“These attacks, planned by delirious minds in Miami, only strengthen the morale of our armed forces and the Bolivarian people,” said Socialist Party official Elias Jaua. 

In Sunday’s video, a man who identified himself as Juan Carlos Caguaripano, a former National Guard captain, said: “We demand the immediate formation of a transition government.” He was flanked by about a dozen men in military uniforms.

“This is not a coup d’état,” added Caguaripano, who was removed from the National Guard in 2014, according to a document seen by Reuters.

“This is a civic and military action to re-establish constitutional order,” he said in the video. “But more than that, it is to save the country from total destruction.”

His apparent bid to spur a national uprising comes six weeks after a rogue policemen attacked key installations in Caracas by helicopter, but also failed to spark a larger movement.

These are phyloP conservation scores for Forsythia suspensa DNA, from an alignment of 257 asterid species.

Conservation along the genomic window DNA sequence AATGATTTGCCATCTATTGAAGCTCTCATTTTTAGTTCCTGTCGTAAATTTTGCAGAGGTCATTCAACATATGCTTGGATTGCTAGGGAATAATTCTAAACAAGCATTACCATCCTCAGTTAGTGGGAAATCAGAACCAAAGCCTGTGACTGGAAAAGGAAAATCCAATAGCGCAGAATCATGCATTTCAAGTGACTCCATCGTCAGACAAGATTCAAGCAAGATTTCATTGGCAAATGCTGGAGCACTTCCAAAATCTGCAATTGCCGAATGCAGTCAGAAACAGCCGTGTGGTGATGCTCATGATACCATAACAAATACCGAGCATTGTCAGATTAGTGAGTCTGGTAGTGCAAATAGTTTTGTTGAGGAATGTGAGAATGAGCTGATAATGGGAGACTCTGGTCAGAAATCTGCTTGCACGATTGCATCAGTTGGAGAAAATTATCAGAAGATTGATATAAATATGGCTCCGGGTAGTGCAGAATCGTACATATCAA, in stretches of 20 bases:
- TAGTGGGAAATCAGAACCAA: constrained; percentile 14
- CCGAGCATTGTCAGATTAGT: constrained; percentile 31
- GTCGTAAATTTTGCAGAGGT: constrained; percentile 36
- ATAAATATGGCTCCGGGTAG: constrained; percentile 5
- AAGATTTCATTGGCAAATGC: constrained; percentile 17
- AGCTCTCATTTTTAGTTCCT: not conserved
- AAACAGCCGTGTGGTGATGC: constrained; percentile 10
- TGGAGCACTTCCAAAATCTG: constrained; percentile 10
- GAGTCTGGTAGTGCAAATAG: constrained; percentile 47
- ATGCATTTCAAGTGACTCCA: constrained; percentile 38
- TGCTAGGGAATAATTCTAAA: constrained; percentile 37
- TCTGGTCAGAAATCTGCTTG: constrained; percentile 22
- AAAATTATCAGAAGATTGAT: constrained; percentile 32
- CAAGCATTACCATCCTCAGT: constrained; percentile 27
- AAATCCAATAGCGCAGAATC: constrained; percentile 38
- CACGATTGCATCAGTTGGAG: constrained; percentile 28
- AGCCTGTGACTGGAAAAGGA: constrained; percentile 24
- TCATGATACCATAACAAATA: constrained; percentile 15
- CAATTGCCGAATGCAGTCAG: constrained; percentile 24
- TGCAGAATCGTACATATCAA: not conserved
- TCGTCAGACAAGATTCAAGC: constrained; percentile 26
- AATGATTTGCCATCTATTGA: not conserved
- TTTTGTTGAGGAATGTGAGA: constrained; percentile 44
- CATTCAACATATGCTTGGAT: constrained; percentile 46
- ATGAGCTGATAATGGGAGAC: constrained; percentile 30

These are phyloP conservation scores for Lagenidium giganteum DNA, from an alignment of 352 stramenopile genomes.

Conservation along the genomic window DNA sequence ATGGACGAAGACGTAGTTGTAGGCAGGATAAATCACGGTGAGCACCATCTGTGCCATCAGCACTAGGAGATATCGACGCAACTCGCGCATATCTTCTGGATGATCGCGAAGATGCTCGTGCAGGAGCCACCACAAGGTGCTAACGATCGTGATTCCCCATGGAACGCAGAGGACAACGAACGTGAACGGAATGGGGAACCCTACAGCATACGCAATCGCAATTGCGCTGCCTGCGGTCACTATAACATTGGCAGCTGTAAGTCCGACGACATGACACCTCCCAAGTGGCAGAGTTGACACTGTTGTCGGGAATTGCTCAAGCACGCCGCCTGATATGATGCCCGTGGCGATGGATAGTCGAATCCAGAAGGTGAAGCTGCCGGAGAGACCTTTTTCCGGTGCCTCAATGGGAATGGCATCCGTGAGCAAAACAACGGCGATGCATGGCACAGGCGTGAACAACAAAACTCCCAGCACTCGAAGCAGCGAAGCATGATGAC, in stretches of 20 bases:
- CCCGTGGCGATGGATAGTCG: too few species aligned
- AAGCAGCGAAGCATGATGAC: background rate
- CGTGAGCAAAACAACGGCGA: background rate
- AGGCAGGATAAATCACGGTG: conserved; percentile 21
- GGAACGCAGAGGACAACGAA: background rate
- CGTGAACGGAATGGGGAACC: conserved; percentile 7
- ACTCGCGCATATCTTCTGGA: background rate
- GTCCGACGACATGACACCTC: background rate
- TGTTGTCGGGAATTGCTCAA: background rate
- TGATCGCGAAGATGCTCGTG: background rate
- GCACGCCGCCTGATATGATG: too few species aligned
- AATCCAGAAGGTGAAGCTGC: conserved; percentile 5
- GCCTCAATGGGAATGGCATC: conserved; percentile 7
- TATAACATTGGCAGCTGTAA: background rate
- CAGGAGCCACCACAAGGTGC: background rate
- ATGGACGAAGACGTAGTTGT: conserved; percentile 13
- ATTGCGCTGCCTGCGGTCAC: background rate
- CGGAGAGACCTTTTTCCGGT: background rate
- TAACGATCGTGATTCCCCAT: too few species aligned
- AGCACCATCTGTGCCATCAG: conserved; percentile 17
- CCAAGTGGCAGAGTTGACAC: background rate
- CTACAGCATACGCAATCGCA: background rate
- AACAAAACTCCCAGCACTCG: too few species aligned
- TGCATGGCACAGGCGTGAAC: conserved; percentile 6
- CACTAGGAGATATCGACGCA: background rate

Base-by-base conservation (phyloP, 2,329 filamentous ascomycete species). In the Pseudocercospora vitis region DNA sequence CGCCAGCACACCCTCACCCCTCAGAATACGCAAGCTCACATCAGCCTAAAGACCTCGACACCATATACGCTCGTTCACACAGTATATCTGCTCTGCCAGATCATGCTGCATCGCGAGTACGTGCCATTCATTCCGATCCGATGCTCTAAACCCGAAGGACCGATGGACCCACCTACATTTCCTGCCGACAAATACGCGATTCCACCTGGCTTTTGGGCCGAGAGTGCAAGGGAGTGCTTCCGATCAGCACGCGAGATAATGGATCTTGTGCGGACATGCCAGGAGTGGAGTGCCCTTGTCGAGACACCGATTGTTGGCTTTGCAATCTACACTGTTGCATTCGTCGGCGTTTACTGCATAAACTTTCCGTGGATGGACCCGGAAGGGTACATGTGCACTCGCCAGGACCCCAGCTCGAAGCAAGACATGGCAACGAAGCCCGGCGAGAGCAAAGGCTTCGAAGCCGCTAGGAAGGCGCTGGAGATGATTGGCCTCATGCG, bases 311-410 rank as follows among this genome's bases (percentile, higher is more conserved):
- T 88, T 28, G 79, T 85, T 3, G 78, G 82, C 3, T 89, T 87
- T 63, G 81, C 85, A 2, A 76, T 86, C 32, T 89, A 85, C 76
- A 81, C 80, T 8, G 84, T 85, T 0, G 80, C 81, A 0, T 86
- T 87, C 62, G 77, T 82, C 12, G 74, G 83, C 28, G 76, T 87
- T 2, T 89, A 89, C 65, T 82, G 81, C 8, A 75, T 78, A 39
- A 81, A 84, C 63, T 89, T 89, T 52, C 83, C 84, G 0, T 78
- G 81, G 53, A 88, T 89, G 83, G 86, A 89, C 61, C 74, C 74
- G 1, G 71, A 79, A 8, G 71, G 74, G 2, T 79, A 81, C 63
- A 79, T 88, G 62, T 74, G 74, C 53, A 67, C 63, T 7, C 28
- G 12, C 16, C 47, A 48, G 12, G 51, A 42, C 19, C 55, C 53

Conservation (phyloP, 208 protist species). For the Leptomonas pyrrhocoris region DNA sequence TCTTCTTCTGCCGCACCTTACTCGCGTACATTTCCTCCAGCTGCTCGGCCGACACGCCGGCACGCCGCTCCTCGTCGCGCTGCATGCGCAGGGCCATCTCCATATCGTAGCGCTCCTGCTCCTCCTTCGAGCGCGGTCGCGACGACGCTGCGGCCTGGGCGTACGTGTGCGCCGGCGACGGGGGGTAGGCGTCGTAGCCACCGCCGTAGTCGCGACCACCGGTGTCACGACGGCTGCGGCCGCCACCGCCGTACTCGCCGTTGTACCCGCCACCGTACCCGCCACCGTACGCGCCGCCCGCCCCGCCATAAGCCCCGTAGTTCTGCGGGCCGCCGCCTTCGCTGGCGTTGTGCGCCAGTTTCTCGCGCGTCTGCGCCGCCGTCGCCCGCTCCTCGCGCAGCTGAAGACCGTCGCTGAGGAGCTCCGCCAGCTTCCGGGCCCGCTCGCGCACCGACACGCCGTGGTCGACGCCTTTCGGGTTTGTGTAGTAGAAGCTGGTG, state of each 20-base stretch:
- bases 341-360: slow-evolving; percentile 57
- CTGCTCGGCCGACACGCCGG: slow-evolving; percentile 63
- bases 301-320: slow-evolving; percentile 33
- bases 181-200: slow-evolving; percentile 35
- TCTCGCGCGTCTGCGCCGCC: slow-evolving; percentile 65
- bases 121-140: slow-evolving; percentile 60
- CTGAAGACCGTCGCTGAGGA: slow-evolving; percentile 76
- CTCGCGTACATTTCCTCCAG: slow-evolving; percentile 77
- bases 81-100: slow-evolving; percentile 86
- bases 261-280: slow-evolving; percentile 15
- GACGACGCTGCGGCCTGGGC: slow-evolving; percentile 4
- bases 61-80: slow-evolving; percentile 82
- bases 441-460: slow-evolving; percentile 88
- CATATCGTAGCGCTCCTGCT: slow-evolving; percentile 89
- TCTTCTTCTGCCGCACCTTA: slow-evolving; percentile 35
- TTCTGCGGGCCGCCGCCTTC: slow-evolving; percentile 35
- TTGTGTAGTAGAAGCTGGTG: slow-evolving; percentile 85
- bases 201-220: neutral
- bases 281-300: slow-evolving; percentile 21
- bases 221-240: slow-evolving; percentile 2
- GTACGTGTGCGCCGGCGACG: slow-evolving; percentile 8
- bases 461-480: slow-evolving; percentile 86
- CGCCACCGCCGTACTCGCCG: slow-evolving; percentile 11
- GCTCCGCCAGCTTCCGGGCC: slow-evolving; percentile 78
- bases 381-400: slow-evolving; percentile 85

Armed Forces in spotlight  

Oil-rich but economically ailing Venezuela has a long history of instability. Maduro’s mentor, the late Hugo Chavez, started his political career with a 1992 coup attempt, for which he served time in jail before winning the presidency six years later.

Venezuelans view the Armed Forces as the key power broker in their country, and opposition leaders have repeatedly exhorted the military to break with Maduro over what they call his erosion of democracy and brutality toward demonstrators.

But the top brass continues to publicly profess loyalty to his government. Critics say juicy government contracts, corruption, and contraband mean many military officials want Maduro to stay in office and fear persecution should the 
opposition take power.

Discontent is higher among lower-tier officials, who are often sent to control rowdy protests and are paid just a few 
dozen U.S. dollars a month.

Since April more than 120 people have been killed in unrest as rock-throwing protesters were met by state security forces firing rubber bullets and water cannon.